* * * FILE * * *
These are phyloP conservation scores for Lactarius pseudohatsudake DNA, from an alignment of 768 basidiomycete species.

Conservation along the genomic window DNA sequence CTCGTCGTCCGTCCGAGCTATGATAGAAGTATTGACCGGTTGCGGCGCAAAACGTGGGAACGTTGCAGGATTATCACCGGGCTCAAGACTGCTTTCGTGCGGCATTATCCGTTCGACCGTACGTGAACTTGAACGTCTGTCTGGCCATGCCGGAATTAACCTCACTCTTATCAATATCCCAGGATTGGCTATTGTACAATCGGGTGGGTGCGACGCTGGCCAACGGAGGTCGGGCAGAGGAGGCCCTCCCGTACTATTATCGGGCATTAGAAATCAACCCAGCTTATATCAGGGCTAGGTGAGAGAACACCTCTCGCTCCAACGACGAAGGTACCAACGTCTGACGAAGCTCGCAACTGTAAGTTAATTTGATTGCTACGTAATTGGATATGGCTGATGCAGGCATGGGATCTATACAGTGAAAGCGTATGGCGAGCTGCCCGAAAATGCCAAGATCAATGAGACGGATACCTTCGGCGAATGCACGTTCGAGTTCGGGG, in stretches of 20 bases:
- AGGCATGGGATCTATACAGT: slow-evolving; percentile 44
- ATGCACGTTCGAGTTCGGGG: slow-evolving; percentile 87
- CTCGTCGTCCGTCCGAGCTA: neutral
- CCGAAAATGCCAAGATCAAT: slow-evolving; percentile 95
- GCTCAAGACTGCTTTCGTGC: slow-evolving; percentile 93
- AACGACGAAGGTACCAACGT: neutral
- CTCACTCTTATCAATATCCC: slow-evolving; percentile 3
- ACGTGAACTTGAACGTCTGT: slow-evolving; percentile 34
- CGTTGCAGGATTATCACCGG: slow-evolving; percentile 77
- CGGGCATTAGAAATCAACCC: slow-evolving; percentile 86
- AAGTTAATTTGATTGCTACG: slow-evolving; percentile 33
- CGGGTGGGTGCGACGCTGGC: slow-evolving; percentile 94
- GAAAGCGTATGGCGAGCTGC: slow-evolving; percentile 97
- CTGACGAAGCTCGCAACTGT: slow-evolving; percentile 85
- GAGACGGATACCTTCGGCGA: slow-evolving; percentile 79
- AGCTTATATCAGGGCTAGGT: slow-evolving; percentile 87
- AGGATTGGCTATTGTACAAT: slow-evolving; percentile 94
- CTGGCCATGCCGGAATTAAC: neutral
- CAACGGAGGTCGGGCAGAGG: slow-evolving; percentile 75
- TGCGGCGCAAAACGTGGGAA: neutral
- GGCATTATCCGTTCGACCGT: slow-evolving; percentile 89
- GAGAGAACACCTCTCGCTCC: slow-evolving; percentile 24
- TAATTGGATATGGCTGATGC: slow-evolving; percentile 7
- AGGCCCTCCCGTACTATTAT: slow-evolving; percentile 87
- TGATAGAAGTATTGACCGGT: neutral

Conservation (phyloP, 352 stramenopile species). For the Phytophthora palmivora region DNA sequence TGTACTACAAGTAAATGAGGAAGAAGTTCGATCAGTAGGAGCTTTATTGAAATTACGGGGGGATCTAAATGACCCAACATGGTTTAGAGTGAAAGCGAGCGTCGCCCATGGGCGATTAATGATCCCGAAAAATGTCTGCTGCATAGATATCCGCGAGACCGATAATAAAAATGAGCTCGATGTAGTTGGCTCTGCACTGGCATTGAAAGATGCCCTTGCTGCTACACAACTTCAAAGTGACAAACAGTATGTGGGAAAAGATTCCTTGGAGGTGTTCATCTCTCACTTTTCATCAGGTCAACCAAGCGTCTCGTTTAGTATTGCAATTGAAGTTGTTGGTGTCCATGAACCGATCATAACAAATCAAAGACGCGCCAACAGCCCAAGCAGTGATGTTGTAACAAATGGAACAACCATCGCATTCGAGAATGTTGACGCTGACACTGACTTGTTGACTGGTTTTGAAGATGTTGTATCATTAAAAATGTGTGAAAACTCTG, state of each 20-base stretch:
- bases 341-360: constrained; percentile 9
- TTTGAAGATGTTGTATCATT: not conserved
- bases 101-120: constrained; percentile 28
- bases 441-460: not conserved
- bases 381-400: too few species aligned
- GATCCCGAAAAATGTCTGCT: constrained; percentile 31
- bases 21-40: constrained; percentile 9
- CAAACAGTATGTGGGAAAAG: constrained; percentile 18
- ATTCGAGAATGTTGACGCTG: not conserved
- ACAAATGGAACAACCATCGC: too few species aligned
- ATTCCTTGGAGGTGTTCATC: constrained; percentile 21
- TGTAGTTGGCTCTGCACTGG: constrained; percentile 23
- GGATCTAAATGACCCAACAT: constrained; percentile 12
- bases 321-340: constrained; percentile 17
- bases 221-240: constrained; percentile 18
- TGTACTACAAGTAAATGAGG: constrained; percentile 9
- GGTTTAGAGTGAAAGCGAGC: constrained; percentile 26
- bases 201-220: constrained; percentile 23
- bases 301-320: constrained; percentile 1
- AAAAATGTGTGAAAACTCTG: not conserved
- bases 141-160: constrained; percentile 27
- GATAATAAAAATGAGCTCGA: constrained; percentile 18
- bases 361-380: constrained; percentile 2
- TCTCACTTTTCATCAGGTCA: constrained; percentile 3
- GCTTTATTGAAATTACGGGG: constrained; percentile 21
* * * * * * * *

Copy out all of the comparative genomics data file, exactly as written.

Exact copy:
These are phyloP conservation scores for Lactarius pseudohatsudake DNA, from an alignment of 768 basidiomycete species.

Conservation along the genomic window DNA sequence CTCGTCGTCCGTCCGAGCTATGATAGAAGTATTGACCGGTTGCGGCGCAAAACGTGGGAACGTTGCAGGATTATCACCGGGCTCAAGACTGCTTTCGTGCGGCATTATCCGTTCGACCGTACGTGAACTTGAACGTCTGTCTGGCCATGCCGGAATTAACCTCACTCTTATCAATATCCCAGGATTGGCTATTGTACAATCGGGTGGGTGCGACGCTGGCCAACGGAGGTCGGGCAGAGGAGGCCCTCCCGTACTATTATCGGGCATTAGAAATCAACCCAGCTTATATCAGGGCTAGGTGAGAGAACACCTCTCGCTCCAACGACGAAGGTACCAACGTCTGACGAAGCTCGCAACTGTAAGTTAATTTGATTGCTACGTAATTGGATATGGCTGATGCAGGCATGGGATCTATACAGTGAAAGCGTATGGCGAGCTGCCCGAAAATGCCAAGATCAATGAGACGGATACCTTCGGCGAATGCACGTTCGAGTTCGGGG, in stretches of 20 bases:
- AGGCATGGGATCTATACAGT: slow-evolving; percentile 44
- ATGCACGTTCGAGTTCGGGG: slow-evolving; percentile 87
- CTCGTCGTCCGTCCGAGCTA: neutral
- CCGAAAATGCCAAGATCAAT: slow-evolving; percentile 95
- GCTCAAGACTGCTTTCGTGC: slow-evolving; percentile 93
- AACGACGAAGGTACCAACGT: neutral
- CTCACTCTTATCAATATCCC: slow-evolving; percentile 3
- ACGTGAACTTGAACGTCTGT: slow-evolving; percentile 34
- CGTTGCAGGATTATCACCGG: slow-evolving; percentile 77
- CGGGCATTAGAAATCAACCC: slow-evolving; percentile 86
- AAGTTAATTTGATTGCTACG: slow-evolving; percentile 33
- CGGGTGGGTGCGACGCTGGC: slow-evolving; percentile 94
- GAAAGCGTATGGCGAGCTGC: slow-evolving; percentile 97
- CTGACGAAGCTCGCAACTGT: slow-evolving; percentile 85
- GAGACGGATACCTTCGGCGA: slow-evolving; percentile 79
- AGCTTATATCAGGGCTAGGT: slow-evolving; percentile 87
- AGGATTGGCTATTGTACAAT: slow-evolving; percentile 94
- CTGGCCATGCCGGAATTAAC: neutral
- CAACGGAGGTCGGGCAGAGG: slow-evolving; percentile 75
- TGCGGCGCAAAACGTGGGAA: neutral
- GGCATTATCCGTTCGACCGT: slow-evolving; percentile 89
- GAGAGAACACCTCTCGCTCC: slow-evolving; percentile 24
- TAATTGGATATGGCTGATGC: slow-evolving; percentile 7
- AGGCCCTCCCGTACTATTAT: slow-evolving; percentile 87
- TGATAGAAGTATTGACCGGT: neutral

Conservation (phyloP, 352 stramenopile species). For the Phytophthora palmivora region DNA sequence TGTACTACAAGTAAATGAGGAAGAAGTTCGATCAGTAGGAGCTTTATTGAAATTACGGGGGGATCTAAATGACCCAACATGGTTTAGAGTGAAAGCGAGCGTCGCCCATGGGCGATTAATGATCCCGAAAAATGTCTGCTGCATAGATATCCGCGAGACCGATAATAAAAATGAGCTCGATGTAGTTGGCTCTGCACTGGCATTGAAAGATGCCCTTGCTGCTACACAACTTCAAAGTGACAAACAGTATGTGGGAAAAGATTCCTTGGAGGTGTTCATCTCTCACTTTTCATCAGGTCAACCAAGCGTCTCGTTTAGTATTGCAATTGAAGTTGTTGGTGTCCATGAACCGATCATAACAAATCAAAGACGCGCCAACAGCCCAAGCAGTGATGTTGTAACAAATGGAACAACCATCGCATTCGAGAATGTTGACGCTGACACTGACTTGTTGACTGGTTTTGAAGATGTTGTATCATTAAAAATGTGTGAAAACTCTG, state of each 20-base stretch:
- bases 341-360: constrained; percentile 9
- TTTGAAGATGTTGTATCATT: not conserved
- bases 101-120: constrained; percentile 28
- bases 441-460: not conserved
- bases 381-400: too few species aligned
- GATCCCGAAAAATGTCTGCT: constrained; percentile 31
- bases 21-40: constrained; percentile 9
- CAAACAGTATGTGGGAAAAG: constrained; percentile 18
- ATTCGAGAATGTTGACGCTG: not conserved
- ACAAATGGAACAACCATCGC: too few species aligned
- ATTCCTTGGAGGTGTTCATC: constrained; percentile 21
- TGTAGTTGGCTCTGCACTGG: constrained; percentile 23
- GGATCTAAATGACCCAACAT: constrained; percentile 12
- bases 321-340: constrained; percentile 17
- bases 221-240: constrained; percentile 18
- TGTACTACAAGTAAATGAGG: constrained; percentile 9
- GGTTTAGAGTGAAAGCGAGC: constrained; percentile 26
- bases 201-220: constrained; percentile 23
- bases 301-320: constrained; percentile 1
- AAAAATGTGTGAAAACTCTG: not conserved
- bases 141-160: constrained; percentile 27
- GATAATAAAAATGAGCTCGA: constrained; percentile 18
- bases 361-380: constrained; percentile 2
- TCTCACTTTTCATCAGGTCA: constrained; percentile 3
- GCTTTATTGAAATTACGGGG: constrained; percentile 21